No News is New News

Perhaps I’m a moron or naïve or close-minded or all of the above, but the way the so-called news operates never ceases to confound me.  I think about the world — all the things happening, all the things that could possibly be reported on, written about, discussed – then I look at newspapers, TV news shows, Yahoo headlines and, lo and behold, they all report the same things. How is this even possible?  What are the chances?  Is it all an endless coincidence?

The answer, I suppose, is obvious.  So-called reporters, like every other profession, have developed routine modes of operating.  And this seems to predominantly involve going to government press conferences.  So of course they all cover the same “stories.”

Now, perhaps there is a beautiful, avant-garde way to interpret this — each story, Rashomon-like, is splayed and multiplied, each story a Cubist painting.

But that’s a generous read.  The fact is, there is a conspicuous lack of critical public discourse. Sure, there are plenty of Op-Ed pieces, radio talk shows, cable news hours that pretend to proffer critique.  But it is always so familiar, so canned, so canny, so pre-determined.

Jon Stewart tries to add a critical voice to the mix, a voice of reason amidst the madness, but he doesn’t offer fundamentally new takes on things, new language to make sense of the world.   His is a welcome voice but not a radical voice — and by radical I don’t mean radical politics, I mean radically different, fresh, new, surprising.

The very way we think about issues comes framed to us by the news culture.  These frames generally involve given dichotomies — left wing/right wing, blue state/red state, liberal/conservative, pro/con.  But the issues of the world demand greater nuance, a willingness to embrace the complexity, the ambivalences if not the multivalences.

In fact, I want to say that these very simple, oppositional frames in which we think are the very source of so much of the violence and stupidity that reigns supreme — and that counts as news.  It’s all this oppositional thinking — us vs. them, liberal vs. conservative — that creates hostility, fosters war and bigotry and violence. It’s an unsettling, self-perpetuating cycle.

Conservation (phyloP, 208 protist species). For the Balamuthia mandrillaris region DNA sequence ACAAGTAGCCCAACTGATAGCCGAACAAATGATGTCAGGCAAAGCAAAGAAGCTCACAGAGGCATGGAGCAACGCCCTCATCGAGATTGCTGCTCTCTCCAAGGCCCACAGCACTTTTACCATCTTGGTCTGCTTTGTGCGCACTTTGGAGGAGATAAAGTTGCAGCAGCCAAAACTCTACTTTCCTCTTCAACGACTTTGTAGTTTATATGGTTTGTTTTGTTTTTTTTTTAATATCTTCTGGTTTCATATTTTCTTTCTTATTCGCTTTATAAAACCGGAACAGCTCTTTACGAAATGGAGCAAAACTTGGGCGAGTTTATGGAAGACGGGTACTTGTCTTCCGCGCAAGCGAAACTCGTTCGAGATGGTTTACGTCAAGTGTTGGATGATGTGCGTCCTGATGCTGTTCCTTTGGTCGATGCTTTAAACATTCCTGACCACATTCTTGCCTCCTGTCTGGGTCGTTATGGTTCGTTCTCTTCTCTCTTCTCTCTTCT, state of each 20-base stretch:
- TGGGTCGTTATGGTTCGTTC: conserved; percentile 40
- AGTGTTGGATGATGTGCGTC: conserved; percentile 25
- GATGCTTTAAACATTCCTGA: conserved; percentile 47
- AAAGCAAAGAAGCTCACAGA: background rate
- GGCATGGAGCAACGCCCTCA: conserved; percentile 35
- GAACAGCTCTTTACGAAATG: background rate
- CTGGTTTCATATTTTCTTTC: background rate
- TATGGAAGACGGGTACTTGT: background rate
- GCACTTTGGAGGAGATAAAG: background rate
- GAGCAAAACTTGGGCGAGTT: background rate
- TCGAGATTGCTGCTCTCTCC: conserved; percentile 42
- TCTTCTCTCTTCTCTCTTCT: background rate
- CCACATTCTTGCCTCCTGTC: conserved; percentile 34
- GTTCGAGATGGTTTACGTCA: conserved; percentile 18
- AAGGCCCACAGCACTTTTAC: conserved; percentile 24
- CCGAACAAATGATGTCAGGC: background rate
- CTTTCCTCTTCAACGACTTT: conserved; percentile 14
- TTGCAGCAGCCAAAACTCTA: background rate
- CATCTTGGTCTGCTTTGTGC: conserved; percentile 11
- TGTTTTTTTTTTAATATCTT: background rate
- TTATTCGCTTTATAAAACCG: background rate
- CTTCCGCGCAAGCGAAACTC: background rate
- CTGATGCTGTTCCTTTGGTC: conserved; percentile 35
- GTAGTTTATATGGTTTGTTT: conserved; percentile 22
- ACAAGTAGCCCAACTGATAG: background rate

There are some critical voices.  I, for one, like The New Yorker. Now, The New Yorker may seem stuffy and bourgeois but that is only from the perspective of a pre-canned dichotomy, an established frame of class analysis.  The fact is, The New Yorker writes with great depth, breadth, and complexity about issues that are thrust univocally on us by the rest of the media.  It shatters the illusion of simplicity by proliferating perspectives — and embracing complexities.

There are, no doubt, tons of independent blogs and news sources that offer true critique.  Thought Catalog is one of them.  And perhaps this interweb of ours will finally serve to slay the beast of simplicity, ushering in a veritable chorus of voices, each singing a different tune and it will be a glorious thing to hear.

In the meantime, this is my suggestion.  The federal government should have its own news voice — a newspaper, blog, TV and radio show.  They can relate all the so-called news.  This will put an end to the press conference and the news industry will have to actually find news, actually do some investigating, some thinking, some reporting.   For now, I think that the only way to have a free press, one that is critical, one that invents different ways to approach events, one that actually presents something new, is to have a state-run press. TC mark

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